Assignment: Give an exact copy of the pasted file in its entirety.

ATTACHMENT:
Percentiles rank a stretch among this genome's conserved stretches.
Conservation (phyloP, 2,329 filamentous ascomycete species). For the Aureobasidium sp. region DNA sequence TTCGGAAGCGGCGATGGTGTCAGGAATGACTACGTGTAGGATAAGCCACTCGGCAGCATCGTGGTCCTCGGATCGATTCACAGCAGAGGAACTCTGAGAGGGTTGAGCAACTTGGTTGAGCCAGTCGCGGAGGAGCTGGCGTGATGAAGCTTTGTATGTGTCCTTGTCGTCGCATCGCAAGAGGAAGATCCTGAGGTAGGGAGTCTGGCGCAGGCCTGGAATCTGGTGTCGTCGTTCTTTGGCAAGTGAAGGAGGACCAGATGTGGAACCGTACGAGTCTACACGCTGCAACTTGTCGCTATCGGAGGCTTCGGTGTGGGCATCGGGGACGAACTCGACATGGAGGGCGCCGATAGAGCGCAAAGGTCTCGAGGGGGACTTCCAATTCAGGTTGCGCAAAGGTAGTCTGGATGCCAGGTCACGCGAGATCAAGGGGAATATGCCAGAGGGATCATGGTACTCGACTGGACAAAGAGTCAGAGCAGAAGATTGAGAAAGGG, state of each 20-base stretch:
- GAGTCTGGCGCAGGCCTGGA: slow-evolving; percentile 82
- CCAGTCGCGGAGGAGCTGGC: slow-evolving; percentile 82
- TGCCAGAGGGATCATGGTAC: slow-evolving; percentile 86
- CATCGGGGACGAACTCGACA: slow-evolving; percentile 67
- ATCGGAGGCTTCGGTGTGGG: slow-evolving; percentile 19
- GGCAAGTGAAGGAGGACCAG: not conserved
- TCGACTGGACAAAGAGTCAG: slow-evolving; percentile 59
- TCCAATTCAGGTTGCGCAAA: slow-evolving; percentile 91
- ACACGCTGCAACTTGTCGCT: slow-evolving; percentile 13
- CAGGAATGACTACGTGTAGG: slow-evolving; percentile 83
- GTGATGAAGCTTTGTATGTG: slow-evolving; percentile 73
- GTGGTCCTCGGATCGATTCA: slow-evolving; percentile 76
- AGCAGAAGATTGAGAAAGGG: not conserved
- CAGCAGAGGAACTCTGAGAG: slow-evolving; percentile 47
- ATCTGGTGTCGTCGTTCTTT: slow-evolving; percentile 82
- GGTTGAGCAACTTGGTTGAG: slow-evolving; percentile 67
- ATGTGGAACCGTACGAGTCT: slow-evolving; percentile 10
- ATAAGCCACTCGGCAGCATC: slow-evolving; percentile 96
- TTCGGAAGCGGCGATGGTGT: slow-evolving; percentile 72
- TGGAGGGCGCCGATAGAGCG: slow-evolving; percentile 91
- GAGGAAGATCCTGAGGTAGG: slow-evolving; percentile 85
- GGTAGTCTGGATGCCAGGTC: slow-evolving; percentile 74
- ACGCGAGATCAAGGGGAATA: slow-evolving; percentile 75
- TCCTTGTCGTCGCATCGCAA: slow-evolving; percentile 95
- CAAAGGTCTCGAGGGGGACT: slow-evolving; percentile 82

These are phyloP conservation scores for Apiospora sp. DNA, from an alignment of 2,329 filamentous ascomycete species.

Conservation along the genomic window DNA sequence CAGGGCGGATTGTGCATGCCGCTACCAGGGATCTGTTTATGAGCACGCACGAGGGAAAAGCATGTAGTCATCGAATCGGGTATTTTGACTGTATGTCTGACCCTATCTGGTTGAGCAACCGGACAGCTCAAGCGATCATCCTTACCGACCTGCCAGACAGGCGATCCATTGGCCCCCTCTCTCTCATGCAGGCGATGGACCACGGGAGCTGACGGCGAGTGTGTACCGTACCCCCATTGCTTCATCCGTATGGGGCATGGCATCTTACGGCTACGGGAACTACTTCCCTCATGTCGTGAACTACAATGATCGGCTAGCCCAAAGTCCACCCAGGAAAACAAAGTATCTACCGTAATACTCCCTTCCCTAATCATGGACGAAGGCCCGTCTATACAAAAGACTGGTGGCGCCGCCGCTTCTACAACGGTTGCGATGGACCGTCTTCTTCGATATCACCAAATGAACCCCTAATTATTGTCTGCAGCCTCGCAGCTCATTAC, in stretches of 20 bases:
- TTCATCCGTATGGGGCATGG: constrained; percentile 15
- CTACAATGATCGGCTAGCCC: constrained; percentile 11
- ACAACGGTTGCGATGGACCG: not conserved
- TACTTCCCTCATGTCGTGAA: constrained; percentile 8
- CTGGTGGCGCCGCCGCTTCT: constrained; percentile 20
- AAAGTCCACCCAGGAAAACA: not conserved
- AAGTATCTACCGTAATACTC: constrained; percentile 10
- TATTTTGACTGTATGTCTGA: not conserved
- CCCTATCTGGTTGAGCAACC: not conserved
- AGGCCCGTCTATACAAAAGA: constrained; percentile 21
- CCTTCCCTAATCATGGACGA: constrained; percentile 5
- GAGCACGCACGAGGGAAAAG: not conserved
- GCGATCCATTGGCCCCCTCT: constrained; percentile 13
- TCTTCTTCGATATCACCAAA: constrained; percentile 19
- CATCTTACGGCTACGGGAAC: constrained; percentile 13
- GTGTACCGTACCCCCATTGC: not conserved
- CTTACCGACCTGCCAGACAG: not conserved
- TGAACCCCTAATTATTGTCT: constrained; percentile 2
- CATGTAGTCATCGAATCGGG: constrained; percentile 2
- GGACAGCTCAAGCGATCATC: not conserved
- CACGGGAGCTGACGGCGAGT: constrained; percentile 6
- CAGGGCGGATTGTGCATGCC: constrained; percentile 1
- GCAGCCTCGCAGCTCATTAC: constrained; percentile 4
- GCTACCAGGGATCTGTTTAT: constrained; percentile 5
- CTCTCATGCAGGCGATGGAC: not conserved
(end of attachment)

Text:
Percentiles rank a stretch among this genome's conserved stretches.
Conservation (phyloP, 2,329 filamentous ascomycete species). For the Aureobasidium sp. region DNA sequence TTCGGAAGCGGCGATGGTGTCAGGAATGACTACGTGTAGGATAAGCCACTCGGCAGCATCGTGGTCCTCGGATCGATTCACAGCAGAGGAACTCTGAGAGGGTTGAGCAACTTGGTTGAGCCAGTCGCGGAGGAGCTGGCGTGATGAAGCTTTGTATGTGTCCTTGTCGTCGCATCGCAAGAGGAAGATCCTGAGGTAGGGAGTCTGGCGCAGGCCTGGAATCTGGTGTCGTCGTTCTTTGGCAAGTGAAGGAGGACCAGATGTGGAACCGTACGAGTCTACACGCTGCAACTTGTCGCTATCGGAGGCTTCGGTGTGGGCATCGGGGACGAACTCGACATGGAGGGCGCCGATAGAGCGCAAAGGTCTCGAGGGGGACTTCCAATTCAGGTTGCGCAAAGGTAGTCTGGATGCCAGGTCACGCGAGATCAAGGGGAATATGCCAGAGGGATCATGGTACTCGACTGGACAAAGAGTCAGAGCAGAAGATTGAGAAAGGG, state of each 20-base stretch:
- GAGTCTGGCGCAGGCCTGGA: slow-evolving; percentile 82
- CCAGTCGCGGAGGAGCTGGC: slow-evolving; percentile 82
- TGCCAGAGGGATCATGGTAC: slow-evolving; percentile 86
- CATCGGGGACGAACTCGACA: slow-evolving; percentile 67
- ATCGGAGGCTTCGGTGTGGG: slow-evolving; percentile 19
- GGCAAGTGAAGGAGGACCAG: not conserved
- TCGACTGGACAAAGAGTCAG: slow-evolving; percentile 59
- TCCAATTCAGGTTGCGCAAA: slow-evolving; percentile 91
- ACACGCTGCAACTTGTCGCT: slow-evolving; percentile 13
- CAGGAATGACTACGTGTAGG: slow-evolving; percentile 83
- GTGATGAAGCTTTGTATGTG: slow-evolving; percentile 73
- GTGGTCCTCGGATCGATTCA: slow-evolving; percentile 76
- AGCAGAAGATTGAGAAAGGG: not conserved
- CAGCAGAGGAACTCTGAGAG: slow-evolving; percentile 47
- ATCTGGTGTCGTCGTTCTTT: slow-evolving; percentile 82
- GGTTGAGCAACTTGGTTGAG: slow-evolving; percentile 67
- ATGTGGAACCGTACGAGTCT: slow-evolving; percentile 10
- ATAAGCCACTCGGCAGCATC: slow-evolving; percentile 96
- TTCGGAAGCGGCGATGGTGT: slow-evolving; percentile 72
- TGGAGGGCGCCGATAGAGCG: slow-evolving; percentile 91
- GAGGAAGATCCTGAGGTAGG: slow-evolving; percentile 85
- GGTAGTCTGGATGCCAGGTC: slow-evolving; percentile 74
- ACGCGAGATCAAGGGGAATA: slow-evolving; percentile 75
- TCCTTGTCGTCGCATCGCAA: slow-evolving; percentile 95
- CAAAGGTCTCGAGGGGGACT: slow-evolving; percentile 82

These are phyloP conservation scores for Apiospora sp. DNA, from an alignment of 2,329 filamentous ascomycete species.

Conservation along the genomic window DNA sequence CAGGGCGGATTGTGCATGCCGCTACCAGGGATCTGTTTATGAGCACGCACGAGGGAAAAGCATGTAGTCATCGAATCGGGTATTTTGACTGTATGTCTGACCCTATCTGGTTGAGCAACCGGACAGCTCAAGCGATCATCCTTACCGACCTGCCAGACAGGCGATCCATTGGCCCCCTCTCTCTCATGCAGGCGATGGACCACGGGAGCTGACGGCGAGTGTGTACCGTACCCCCATTGCTTCATCCGTATGGGGCATGGCATCTTACGGCTACGGGAACTACTTCCCTCATGTCGTGAACTACAATGATCGGCTAGCCCAAAGTCCACCCAGGAAAACAAAGTATCTACCGTAATACTCCCTTCCCTAATCATGGACGAAGGCCCGTCTATACAAAAGACTGGTGGCGCCGCCGCTTCTACAACGGTTGCGATGGACCGTCTTCTTCGATATCACCAAATGAACCCCTAATTATTGTCTGCAGCCTCGCAGCTCATTAC, in stretches of 20 bases:
- TTCATCCGTATGGGGCATGG: constrained; percentile 15
- CTACAATGATCGGCTAGCCC: constrained; percentile 11
- ACAACGGTTGCGATGGACCG: not conserved
- TACTTCCCTCATGTCGTGAA: constrained; percentile 8
- CTGGTGGCGCCGCCGCTTCT: constrained; percentile 20
- AAAGTCCACCCAGGAAAACA: not conserved
- AAGTATCTACCGTAATACTC: constrained; percentile 10
- TATTTTGACTGTATGTCTGA: not conserved
- CCCTATCTGGTTGAGCAACC: not conserved
- AGGCCCGTCTATACAAAAGA: constrained; percentile 21
- CCTTCCCTAATCATGGACGA: constrained; percentile 5
- GAGCACGCACGAGGGAAAAG: not conserved
- GCGATCCATTGGCCCCCTCT: constrained; percentile 13
- TCTTCTTCGATATCACCAAA: constrained; percentile 19
- CATCTTACGGCTACGGGAAC: constrained; percentile 13
- GTGTACCGTACCCCCATTGC: not conserved
- CTTACCGACCTGCCAGACAG: not conserved
- TGAACCCCTAATTATTGTCT: constrained; percentile 2
- CATGTAGTCATCGAATCGGG: constrained; percentile 2
- GGACAGCTCAAGCGATCATC: not conserved
- CACGGGAGCTGACGGCGAGT: constrained; percentile 6
- CAGGGCGGATTGTGCATGCC: constrained; percentile 1
- GCAGCCTCGCAGCTCATTAC: constrained; percentile 4
- GCTACCAGGGATCTGTTTAT: constrained; percentile 5
- CTCTCATGCAGGCGATGGAC: not conserved